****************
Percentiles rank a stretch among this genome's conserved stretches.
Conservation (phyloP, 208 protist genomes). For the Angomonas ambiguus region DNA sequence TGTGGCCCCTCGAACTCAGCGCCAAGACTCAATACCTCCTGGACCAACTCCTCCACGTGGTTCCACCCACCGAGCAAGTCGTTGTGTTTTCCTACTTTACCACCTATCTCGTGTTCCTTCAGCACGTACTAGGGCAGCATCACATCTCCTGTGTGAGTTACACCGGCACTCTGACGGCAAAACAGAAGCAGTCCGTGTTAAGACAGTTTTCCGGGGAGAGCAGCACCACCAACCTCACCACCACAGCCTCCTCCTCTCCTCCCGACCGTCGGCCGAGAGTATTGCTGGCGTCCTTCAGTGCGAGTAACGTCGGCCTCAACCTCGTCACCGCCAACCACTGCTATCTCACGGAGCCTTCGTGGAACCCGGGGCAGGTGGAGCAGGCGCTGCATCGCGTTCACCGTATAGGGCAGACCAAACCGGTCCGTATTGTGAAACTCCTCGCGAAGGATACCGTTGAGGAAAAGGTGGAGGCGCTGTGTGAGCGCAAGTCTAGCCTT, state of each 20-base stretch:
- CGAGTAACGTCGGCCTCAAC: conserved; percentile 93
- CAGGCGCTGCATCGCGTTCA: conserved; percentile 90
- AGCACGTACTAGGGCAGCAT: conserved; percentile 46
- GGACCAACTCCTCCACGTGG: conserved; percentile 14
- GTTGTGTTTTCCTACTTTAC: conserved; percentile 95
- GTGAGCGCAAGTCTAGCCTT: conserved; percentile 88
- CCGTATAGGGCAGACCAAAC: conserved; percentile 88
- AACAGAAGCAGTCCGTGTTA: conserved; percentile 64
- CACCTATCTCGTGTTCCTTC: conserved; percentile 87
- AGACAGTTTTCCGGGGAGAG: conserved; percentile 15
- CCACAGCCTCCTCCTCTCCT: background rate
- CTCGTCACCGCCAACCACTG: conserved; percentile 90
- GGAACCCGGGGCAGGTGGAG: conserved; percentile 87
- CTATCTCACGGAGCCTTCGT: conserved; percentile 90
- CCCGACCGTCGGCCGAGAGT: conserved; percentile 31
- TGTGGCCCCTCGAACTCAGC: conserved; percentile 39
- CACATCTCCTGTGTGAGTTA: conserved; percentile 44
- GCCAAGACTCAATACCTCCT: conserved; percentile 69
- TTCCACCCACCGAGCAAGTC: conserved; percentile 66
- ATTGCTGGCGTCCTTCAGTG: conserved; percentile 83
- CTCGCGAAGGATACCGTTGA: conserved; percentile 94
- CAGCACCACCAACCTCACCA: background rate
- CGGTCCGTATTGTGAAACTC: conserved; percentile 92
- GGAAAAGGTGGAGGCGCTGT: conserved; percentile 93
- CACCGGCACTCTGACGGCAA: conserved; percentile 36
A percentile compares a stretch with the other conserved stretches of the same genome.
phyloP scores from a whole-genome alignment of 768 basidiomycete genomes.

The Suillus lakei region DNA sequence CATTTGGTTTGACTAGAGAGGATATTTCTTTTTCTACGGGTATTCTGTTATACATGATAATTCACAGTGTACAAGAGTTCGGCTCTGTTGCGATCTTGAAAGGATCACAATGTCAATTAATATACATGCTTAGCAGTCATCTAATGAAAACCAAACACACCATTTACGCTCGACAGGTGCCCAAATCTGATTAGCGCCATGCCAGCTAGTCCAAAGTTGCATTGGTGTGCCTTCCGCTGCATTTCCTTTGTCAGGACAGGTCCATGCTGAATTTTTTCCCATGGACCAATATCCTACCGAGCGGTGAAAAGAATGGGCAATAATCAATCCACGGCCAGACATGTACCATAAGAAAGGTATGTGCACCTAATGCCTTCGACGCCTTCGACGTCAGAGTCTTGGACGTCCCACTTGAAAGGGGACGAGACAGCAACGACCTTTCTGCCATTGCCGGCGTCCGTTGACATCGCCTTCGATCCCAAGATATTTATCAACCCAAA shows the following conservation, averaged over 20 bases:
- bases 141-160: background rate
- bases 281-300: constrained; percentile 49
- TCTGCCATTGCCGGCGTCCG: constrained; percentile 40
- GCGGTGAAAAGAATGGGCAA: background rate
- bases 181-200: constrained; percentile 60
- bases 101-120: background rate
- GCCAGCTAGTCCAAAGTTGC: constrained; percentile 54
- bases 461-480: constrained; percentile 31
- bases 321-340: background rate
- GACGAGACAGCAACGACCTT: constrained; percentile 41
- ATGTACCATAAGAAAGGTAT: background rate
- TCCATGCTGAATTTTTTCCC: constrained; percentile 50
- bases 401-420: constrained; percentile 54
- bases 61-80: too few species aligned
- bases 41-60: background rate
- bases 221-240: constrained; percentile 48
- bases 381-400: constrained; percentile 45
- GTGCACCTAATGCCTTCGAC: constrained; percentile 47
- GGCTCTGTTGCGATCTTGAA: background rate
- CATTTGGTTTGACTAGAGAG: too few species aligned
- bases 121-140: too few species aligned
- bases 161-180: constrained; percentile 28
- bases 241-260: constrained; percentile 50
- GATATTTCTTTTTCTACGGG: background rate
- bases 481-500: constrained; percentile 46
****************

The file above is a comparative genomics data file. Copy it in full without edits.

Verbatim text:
Percentiles rank a stretch among this genome's conserved stretches.
Conservation (phyloP, 208 protist genomes). For the Angomonas ambiguus region DNA sequence TGTGGCCCCTCGAACTCAGCGCCAAGACTCAATACCTCCTGGACCAACTCCTCCACGTGGTTCCACCCACCGAGCAAGTCGTTGTGTTTTCCTACTTTACCACCTATCTCGTGTTCCTTCAGCACGTACTAGGGCAGCATCACATCTCCTGTGTGAGTTACACCGGCACTCTGACGGCAAAACAGAAGCAGTCCGTGTTAAGACAGTTTTCCGGGGAGAGCAGCACCACCAACCTCACCACCACAGCCTCCTCCTCTCCTCCCGACCGTCGGCCGAGAGTATTGCTGGCGTCCTTCAGTGCGAGTAACGTCGGCCTCAACCTCGTCACCGCCAACCACTGCTATCTCACGGAGCCTTCGTGGAACCCGGGGCAGGTGGAGCAGGCGCTGCATCGCGTTCACCGTATAGGGCAGACCAAACCGGTCCGTATTGTGAAACTCCTCGCGAAGGATACCGTTGAGGAAAAGGTGGAGGCGCTGTGTGAGCGCAAGTCTAGCCTT, state of each 20-base stretch:
- CGAGTAACGTCGGCCTCAAC: conserved; percentile 93
- CAGGCGCTGCATCGCGTTCA: conserved; percentile 90
- AGCACGTACTAGGGCAGCAT: conserved; percentile 46
- GGACCAACTCCTCCACGTGG: conserved; percentile 14
- GTTGTGTTTTCCTACTTTAC: conserved; percentile 95
- GTGAGCGCAAGTCTAGCCTT: conserved; percentile 88
- CCGTATAGGGCAGACCAAAC: conserved; percentile 88
- AACAGAAGCAGTCCGTGTTA: conserved; percentile 64
- CACCTATCTCGTGTTCCTTC: conserved; percentile 87
- AGACAGTTTTCCGGGGAGAG: conserved; percentile 15
- CCACAGCCTCCTCCTCTCCT: background rate
- CTCGTCACCGCCAACCACTG: conserved; percentile 90
- GGAACCCGGGGCAGGTGGAG: conserved; percentile 87
- CTATCTCACGGAGCCTTCGT: conserved; percentile 90
- CCCGACCGTCGGCCGAGAGT: conserved; percentile 31
- TGTGGCCCCTCGAACTCAGC: conserved; percentile 39
- CACATCTCCTGTGTGAGTTA: conserved; percentile 44
- GCCAAGACTCAATACCTCCT: conserved; percentile 69
- TTCCACCCACCGAGCAAGTC: conserved; percentile 66
- ATTGCTGGCGTCCTTCAGTG: conserved; percentile 83
- CTCGCGAAGGATACCGTTGA: conserved; percentile 94
- CAGCACCACCAACCTCACCA: background rate
- CGGTCCGTATTGTGAAACTC: conserved; percentile 92
- GGAAAAGGTGGAGGCGCTGT: conserved; percentile 93
- CACCGGCACTCTGACGGCAA: conserved; percentile 36
A percentile compares a stretch with the other conserved stretches of the same genome.
phyloP scores from a whole-genome alignment of 768 basidiomycete genomes.

The Suillus lakei region DNA sequence CATTTGGTTTGACTAGAGAGGATATTTCTTTTTCTACGGGTATTCTGTTATACATGATAATTCACAGTGTACAAGAGTTCGGCTCTGTTGCGATCTTGAAAGGATCACAATGTCAATTAATATACATGCTTAGCAGTCATCTAATGAAAACCAAACACACCATTTACGCTCGACAGGTGCCCAAATCTGATTAGCGCCATGCCAGCTAGTCCAAAGTTGCATTGGTGTGCCTTCCGCTGCATTTCCTTTGTCAGGACAGGTCCATGCTGAATTTTTTCCCATGGACCAATATCCTACCGAGCGGTGAAAAGAATGGGCAATAATCAATCCACGGCCAGACATGTACCATAAGAAAGGTATGTGCACCTAATGCCTTCGACGCCTTCGACGTCAGAGTCTTGGACGTCCCACTTGAAAGGGGACGAGACAGCAACGACCTTTCTGCCATTGCCGGCGTCCGTTGACATCGCCTTCGATCCCAAGATATTTATCAACCCAAA shows the following conservation, averaged over 20 bases:
- bases 141-160: background rate
- bases 281-300: constrained; percentile 49
- TCTGCCATTGCCGGCGTCCG: constrained; percentile 40
- GCGGTGAAAAGAATGGGCAA: background rate
- bases 181-200: constrained; percentile 60
- bases 101-120: background rate
- GCCAGCTAGTCCAAAGTTGC: constrained; percentile 54
- bases 461-480: constrained; percentile 31
- bases 321-340: background rate
- GACGAGACAGCAACGACCTT: constrained; percentile 41
- ATGTACCATAAGAAAGGTAT: background rate
- TCCATGCTGAATTTTTTCCC: constrained; percentile 50
- bases 401-420: constrained; percentile 54
- bases 61-80: too few species aligned
- bases 41-60: background rate
- bases 221-240: constrained; percentile 48
- bases 381-400: constrained; percentile 45
- GTGCACCTAATGCCTTCGAC: constrained; percentile 47
- GGCTCTGTTGCGATCTTGAA: background rate
- CATTTGGTTTGACTAGAGAG: too few species aligned
- bases 121-140: too few species aligned
- bases 161-180: constrained; percentile 28
- bases 241-260: constrained; percentile 50
- GATATTTCTTTTTCTACGGG: background rate
- bases 481-500: constrained; percentile 46